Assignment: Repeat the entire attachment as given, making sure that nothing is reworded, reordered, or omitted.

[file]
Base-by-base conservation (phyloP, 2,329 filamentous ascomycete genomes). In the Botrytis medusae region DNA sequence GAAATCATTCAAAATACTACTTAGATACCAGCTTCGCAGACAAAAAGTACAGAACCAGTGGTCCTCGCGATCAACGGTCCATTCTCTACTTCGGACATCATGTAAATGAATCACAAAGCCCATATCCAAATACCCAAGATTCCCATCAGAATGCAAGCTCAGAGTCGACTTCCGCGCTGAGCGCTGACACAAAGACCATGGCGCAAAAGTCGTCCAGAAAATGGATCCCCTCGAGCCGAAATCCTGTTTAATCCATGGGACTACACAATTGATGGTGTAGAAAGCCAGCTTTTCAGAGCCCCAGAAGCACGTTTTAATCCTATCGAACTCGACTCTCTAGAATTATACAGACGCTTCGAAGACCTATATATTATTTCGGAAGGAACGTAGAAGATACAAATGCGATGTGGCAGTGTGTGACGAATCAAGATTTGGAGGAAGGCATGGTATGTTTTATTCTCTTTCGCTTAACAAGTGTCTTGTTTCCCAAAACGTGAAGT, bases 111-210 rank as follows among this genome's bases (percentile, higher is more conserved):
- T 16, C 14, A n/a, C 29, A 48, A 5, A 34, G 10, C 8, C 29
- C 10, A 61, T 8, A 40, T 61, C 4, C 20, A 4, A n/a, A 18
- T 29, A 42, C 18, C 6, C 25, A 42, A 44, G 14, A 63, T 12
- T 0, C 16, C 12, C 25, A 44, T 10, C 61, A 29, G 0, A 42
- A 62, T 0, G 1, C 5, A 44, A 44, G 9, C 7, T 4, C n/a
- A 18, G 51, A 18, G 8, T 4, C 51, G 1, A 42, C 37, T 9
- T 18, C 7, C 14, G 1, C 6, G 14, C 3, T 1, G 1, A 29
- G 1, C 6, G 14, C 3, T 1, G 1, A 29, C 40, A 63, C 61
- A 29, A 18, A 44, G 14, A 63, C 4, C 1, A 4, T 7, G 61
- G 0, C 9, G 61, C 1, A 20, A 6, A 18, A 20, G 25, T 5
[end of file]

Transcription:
Base-by-base conservation (phyloP, 2,329 filamentous ascomycete genomes). In the Botrytis medusae region DNA sequence GAAATCATTCAAAATACTACTTAGATACCAGCTTCGCAGACAAAAAGTACAGAACCAGTGGTCCTCGCGATCAACGGTCCATTCTCTACTTCGGACATCATGTAAATGAATCACAAAGCCCATATCCAAATACCCAAGATTCCCATCAGAATGCAAGCTCAGAGTCGACTTCCGCGCTGAGCGCTGACACAAAGACCATGGCGCAAAAGTCGTCCAGAAAATGGATCCCCTCGAGCCGAAATCCTGTTTAATCCATGGGACTACACAATTGATGGTGTAGAAAGCCAGCTTTTCAGAGCCCCAGAAGCACGTTTTAATCCTATCGAACTCGACTCTCTAGAATTATACAGACGCTTCGAAGACCTATATATTATTTCGGAAGGAACGTAGAAGATACAAATGCGATGTGGCAGTGTGTGACGAATCAAGATTTGGAGGAAGGCATGGTATGTTTTATTCTCTTTCGCTTAACAAGTGTCTTGTTTCCCAAAACGTGAAGT, bases 111-210 rank as follows among this genome's bases (percentile, higher is more conserved):
- T 16, C 14, A n/a, C 29, A 48, A 5, A 34, G 10, C 8, C 29
- C 10, A 61, T 8, A 40, T 61, C 4, C 20, A 4, A n/a, A 18
- T 29, A 42, C 18, C 6, C 25, A 42, A 44, G 14, A 63, T 12
- T 0, C 16, C 12, C 25, A 44, T 10, C 61, A 29, G 0, A 42
- A 62, T 0, G 1, C 5, A 44, A 44, G 9, C 7, T 4, C n/a
- A 18, G 51, A 18, G 8, T 4, C 51, G 1, A 42, C 37, T 9
- T 18, C 7, C 14, G 1, C 6, G 14, C 3, T 1, G 1, A 29
- G 1, C 6, G 14, C 3, T 1, G 1, A 29, C 40, A 63, C 61
- A 29, A 18, A 44, G 14, A 63, C 4, C 1, A 4, T 7, G 61
- G 0, C 9, G 61, C 1, A 20, A 6, A 18, A 20, G 25, T 5